Tuesday, April 17, 2012

passing on "Pass On"

This poem by Michael Lee left me with a lump in my throat because I've had similar experiences since my mother's death. When a loved one is gone, we look for, and occasionally find, pieces of that loved one in the lives we continue to live. Lee concludes:

Death does not come when a body is too exhausted to live
Death comes, because the brilliance inside us can only be contained for so long.
We do not die. We pass on, pass on the lightning burning through our throats.
when you leave me I will not cry for you
I will run into the strongest wind I can find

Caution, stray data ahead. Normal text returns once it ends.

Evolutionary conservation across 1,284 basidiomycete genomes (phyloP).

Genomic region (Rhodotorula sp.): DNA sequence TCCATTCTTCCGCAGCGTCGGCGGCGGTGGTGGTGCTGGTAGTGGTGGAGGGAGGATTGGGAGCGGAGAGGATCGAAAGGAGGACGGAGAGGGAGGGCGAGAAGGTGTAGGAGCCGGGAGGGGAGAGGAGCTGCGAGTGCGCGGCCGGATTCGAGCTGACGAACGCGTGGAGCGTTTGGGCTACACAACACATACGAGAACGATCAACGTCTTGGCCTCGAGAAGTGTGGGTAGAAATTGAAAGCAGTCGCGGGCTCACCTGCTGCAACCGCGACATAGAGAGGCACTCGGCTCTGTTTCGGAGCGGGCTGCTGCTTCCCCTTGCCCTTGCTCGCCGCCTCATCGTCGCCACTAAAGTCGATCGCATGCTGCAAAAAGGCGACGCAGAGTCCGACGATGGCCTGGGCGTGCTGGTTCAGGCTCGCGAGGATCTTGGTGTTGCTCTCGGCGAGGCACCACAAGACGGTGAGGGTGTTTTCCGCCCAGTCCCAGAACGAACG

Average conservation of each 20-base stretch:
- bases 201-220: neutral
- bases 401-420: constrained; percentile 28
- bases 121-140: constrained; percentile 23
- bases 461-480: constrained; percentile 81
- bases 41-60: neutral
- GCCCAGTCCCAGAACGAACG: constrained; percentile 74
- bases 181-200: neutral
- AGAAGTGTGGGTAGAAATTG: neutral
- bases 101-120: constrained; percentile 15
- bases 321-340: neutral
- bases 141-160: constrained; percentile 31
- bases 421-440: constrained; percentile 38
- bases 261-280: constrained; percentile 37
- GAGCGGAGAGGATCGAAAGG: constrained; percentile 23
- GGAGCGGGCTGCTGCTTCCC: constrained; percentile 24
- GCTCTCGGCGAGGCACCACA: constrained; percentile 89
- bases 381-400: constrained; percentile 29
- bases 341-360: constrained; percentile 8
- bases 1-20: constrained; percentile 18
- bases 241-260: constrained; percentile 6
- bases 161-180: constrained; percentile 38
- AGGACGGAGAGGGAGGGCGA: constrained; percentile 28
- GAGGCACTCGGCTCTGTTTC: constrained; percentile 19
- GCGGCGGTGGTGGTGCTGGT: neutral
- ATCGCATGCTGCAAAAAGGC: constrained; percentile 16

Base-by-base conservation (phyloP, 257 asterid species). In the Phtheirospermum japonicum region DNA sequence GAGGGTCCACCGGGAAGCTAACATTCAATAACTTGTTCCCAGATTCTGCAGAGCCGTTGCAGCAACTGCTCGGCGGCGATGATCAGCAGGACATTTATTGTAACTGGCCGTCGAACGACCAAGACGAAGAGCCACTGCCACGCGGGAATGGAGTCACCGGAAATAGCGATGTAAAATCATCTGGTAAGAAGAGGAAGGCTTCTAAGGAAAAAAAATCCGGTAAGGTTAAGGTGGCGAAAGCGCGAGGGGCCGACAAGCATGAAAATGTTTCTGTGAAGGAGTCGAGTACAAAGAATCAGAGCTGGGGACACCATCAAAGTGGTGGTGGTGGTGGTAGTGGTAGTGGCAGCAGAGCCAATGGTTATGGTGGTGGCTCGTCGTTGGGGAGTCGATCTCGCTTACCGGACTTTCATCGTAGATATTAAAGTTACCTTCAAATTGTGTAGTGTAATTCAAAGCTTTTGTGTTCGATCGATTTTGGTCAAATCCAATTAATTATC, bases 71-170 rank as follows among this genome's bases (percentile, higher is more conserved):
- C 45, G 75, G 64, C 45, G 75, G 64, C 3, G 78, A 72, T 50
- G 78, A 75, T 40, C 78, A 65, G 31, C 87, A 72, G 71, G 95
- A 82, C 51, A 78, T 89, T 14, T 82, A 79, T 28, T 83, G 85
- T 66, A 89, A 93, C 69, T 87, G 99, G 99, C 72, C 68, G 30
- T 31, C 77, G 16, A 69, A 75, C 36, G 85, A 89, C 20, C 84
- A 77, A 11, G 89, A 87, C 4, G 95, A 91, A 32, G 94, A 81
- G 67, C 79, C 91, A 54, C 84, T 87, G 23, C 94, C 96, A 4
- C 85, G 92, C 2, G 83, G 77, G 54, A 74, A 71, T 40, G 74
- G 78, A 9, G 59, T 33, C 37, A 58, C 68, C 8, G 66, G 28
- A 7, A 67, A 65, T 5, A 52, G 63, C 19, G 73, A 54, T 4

and welcome you home.

Wind imagery, the pneuma, is prevalent in the poem. Last year, in May, I was standing at an overlook on Skyline Drive. It was late afternoon, and I had already driven about halfway along the Drive-- beyond the reach or interest of most tourists. I had the overlook all to myself-- the Shenandoah Valley spread out below me, a fierce sky and glaring sun above me, softened by the benevolent intercession of clouds. Nature herself was singing its chorus, and Mom was there-- there in the mountaintop wind. I wept for her.

I'm still not at a stage where I can safely say, like the poet, that I won't cry for Mom, but I know what Lee means about running into that wind and welcoming her home.

NB: I can't take credit for finding this link. I saw it on Lorianne's blog, where it had been contributed by a commenter.


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